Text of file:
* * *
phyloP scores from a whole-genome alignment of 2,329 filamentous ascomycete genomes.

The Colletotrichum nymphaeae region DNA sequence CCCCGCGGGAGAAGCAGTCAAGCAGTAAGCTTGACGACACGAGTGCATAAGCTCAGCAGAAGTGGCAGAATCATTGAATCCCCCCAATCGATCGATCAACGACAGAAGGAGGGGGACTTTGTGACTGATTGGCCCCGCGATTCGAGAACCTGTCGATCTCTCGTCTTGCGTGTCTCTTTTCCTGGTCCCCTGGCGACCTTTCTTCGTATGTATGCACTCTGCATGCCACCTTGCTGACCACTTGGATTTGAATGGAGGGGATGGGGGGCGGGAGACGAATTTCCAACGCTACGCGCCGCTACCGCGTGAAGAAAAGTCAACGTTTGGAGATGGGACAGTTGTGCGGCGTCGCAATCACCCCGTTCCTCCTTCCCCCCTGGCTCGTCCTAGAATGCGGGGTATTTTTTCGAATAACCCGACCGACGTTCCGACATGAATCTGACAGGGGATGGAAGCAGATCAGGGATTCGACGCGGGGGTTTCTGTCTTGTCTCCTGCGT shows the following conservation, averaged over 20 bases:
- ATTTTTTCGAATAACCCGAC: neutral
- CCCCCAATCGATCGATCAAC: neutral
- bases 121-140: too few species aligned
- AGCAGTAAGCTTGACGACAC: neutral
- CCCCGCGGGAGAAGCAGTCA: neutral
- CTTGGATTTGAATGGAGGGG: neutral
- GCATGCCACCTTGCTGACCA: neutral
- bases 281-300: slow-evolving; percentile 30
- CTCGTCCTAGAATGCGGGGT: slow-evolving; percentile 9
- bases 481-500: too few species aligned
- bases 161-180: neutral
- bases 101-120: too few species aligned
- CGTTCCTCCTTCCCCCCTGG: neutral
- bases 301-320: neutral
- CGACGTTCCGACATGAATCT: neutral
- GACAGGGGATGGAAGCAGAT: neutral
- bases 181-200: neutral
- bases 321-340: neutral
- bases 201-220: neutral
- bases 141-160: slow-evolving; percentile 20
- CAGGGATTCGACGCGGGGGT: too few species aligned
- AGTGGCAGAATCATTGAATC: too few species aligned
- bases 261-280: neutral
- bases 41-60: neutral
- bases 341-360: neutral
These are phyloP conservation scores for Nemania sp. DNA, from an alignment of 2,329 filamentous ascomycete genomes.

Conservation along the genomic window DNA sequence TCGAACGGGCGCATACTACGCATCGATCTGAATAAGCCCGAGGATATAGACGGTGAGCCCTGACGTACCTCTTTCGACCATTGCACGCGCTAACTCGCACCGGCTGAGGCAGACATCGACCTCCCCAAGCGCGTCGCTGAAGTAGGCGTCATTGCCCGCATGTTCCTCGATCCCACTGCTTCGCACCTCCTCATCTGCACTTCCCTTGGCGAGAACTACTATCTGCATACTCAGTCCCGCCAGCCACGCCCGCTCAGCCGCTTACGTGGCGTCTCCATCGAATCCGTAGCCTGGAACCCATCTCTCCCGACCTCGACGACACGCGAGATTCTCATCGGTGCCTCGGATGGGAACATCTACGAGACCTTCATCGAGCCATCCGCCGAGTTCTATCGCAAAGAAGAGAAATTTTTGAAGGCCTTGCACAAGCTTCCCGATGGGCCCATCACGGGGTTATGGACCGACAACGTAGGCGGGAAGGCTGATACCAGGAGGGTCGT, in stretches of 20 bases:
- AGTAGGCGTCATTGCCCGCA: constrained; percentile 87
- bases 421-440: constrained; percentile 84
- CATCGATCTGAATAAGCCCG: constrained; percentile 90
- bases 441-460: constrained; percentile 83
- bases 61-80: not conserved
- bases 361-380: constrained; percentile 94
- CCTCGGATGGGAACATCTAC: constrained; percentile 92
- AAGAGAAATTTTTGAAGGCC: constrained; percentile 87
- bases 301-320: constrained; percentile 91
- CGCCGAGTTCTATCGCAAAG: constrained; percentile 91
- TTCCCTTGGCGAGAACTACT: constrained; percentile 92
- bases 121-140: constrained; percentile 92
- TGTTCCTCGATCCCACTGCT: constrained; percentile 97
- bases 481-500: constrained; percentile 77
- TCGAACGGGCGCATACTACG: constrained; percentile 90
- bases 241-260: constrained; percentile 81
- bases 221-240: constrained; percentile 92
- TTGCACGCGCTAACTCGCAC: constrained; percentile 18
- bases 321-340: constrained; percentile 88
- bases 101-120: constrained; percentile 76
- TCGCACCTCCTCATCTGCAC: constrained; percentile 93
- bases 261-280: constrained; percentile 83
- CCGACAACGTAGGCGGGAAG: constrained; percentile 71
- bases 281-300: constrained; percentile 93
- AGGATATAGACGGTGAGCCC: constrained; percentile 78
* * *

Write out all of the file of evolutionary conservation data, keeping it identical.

phyloP scores from a whole-genome alignment of 2,329 filamentous ascomycete genomes.

The Colletotrichum nymphaeae region DNA sequence CCCCGCGGGAGAAGCAGTCAAGCAGTAAGCTTGACGACACGAGTGCATAAGCTCAGCAGAAGTGGCAGAATCATTGAATCCCCCCAATCGATCGATCAACGACAGAAGGAGGGGGACTTTGTGACTGATTGGCCCCGCGATTCGAGAACCTGTCGATCTCTCGTCTTGCGTGTCTCTTTTCCTGGTCCCCTGGCGACCTTTCTTCGTATGTATGCACTCTGCATGCCACCTTGCTGACCACTTGGATTTGAATGGAGGGGATGGGGGGCGGGAGACGAATTTCCAACGCTACGCGCCGCTACCGCGTGAAGAAAAGTCAACGTTTGGAGATGGGACAGTTGTGCGGCGTCGCAATCACCCCGTTCCTCCTTCCCCCCTGGCTCGTCCTAGAATGCGGGGTATTTTTTCGAATAACCCGACCGACGTTCCGACATGAATCTGACAGGGGATGGAAGCAGATCAGGGATTCGACGCGGGGGTTTCTGTCTTGTCTCCTGCGT shows the following conservation, averaged over 20 bases:
- ATTTTTTCGAATAACCCGAC: neutral
- CCCCCAATCGATCGATCAAC: neutral
- bases 121-140: too few species aligned
- AGCAGTAAGCTTGACGACAC: neutral
- CCCCGCGGGAGAAGCAGTCA: neutral
- CTTGGATTTGAATGGAGGGG: neutral
- GCATGCCACCTTGCTGACCA: neutral
- bases 281-300: slow-evolving; percentile 30
- CTCGTCCTAGAATGCGGGGT: slow-evolving; percentile 9
- bases 481-500: too few species aligned
- bases 161-180: neutral
- bases 101-120: too few species aligned
- CGTTCCTCCTTCCCCCCTGG: neutral
- bases 301-320: neutral
- CGACGTTCCGACATGAATCT: neutral
- GACAGGGGATGGAAGCAGAT: neutral
- bases 181-200: neutral
- bases 321-340: neutral
- bases 201-220: neutral
- bases 141-160: slow-evolving; percentile 20
- CAGGGATTCGACGCGGGGGT: too few species aligned
- AGTGGCAGAATCATTGAATC: too few species aligned
- bases 261-280: neutral
- bases 41-60: neutral
- bases 341-360: neutral
These are phyloP conservation scores for Nemania sp. DNA, from an alignment of 2,329 filamentous ascomycete genomes.

Conservation along the genomic window DNA sequence TCGAACGGGCGCATACTACGCATCGATCTGAATAAGCCCGAGGATATAGACGGTGAGCCCTGACGTACCTCTTTCGACCATTGCACGCGCTAACTCGCACCGGCTGAGGCAGACATCGACCTCCCCAAGCGCGTCGCTGAAGTAGGCGTCATTGCCCGCATGTTCCTCGATCCCACTGCTTCGCACCTCCTCATCTGCACTTCCCTTGGCGAGAACTACTATCTGCATACTCAGTCCCGCCAGCCACGCCCGCTCAGCCGCTTACGTGGCGTCTCCATCGAATCCGTAGCCTGGAACCCATCTCTCCCGACCTCGACGACACGCGAGATTCTCATCGGTGCCTCGGATGGGAACATCTACGAGACCTTCATCGAGCCATCCGCCGAGTTCTATCGCAAAGAAGAGAAATTTTTGAAGGCCTTGCACAAGCTTCCCGATGGGCCCATCACGGGGTTATGGACCGACAACGTAGGCGGGAAGGCTGATACCAGGAGGGTCGT, in stretches of 20 bases:
- AGTAGGCGTCATTGCCCGCA: constrained; percentile 87
- bases 421-440: constrained; percentile 84
- CATCGATCTGAATAAGCCCG: constrained; percentile 90
- bases 441-460: constrained; percentile 83
- bases 61-80: not conserved
- bases 361-380: constrained; percentile 94
- CCTCGGATGGGAACATCTAC: constrained; percentile 92
- AAGAGAAATTTTTGAAGGCC: constrained; percentile 87
- bases 301-320: constrained; percentile 91
- CGCCGAGTTCTATCGCAAAG: constrained; percentile 91
- TTCCCTTGGCGAGAACTACT: constrained; percentile 92
- bases 121-140: constrained; percentile 92
- TGTTCCTCGATCCCACTGCT: constrained; percentile 97
- bases 481-500: constrained; percentile 77
- TCGAACGGGCGCATACTACG: constrained; percentile 90
- bases 241-260: constrained; percentile 81
- bases 221-240: constrained; percentile 92
- TTGCACGCGCTAACTCGCAC: constrained; percentile 18
- bases 321-340: constrained; percentile 88
- bases 101-120: constrained; percentile 76
- TCGCACCTCCTCATCTGCAC: constrained; percentile 93
- bases 261-280: constrained; percentile 83
- CCGACAACGTAGGCGGGAAG: constrained; percentile 71
- bases 281-300: constrained; percentile 93
- AGGATATAGACGGTGAGCCC: constrained; percentile 78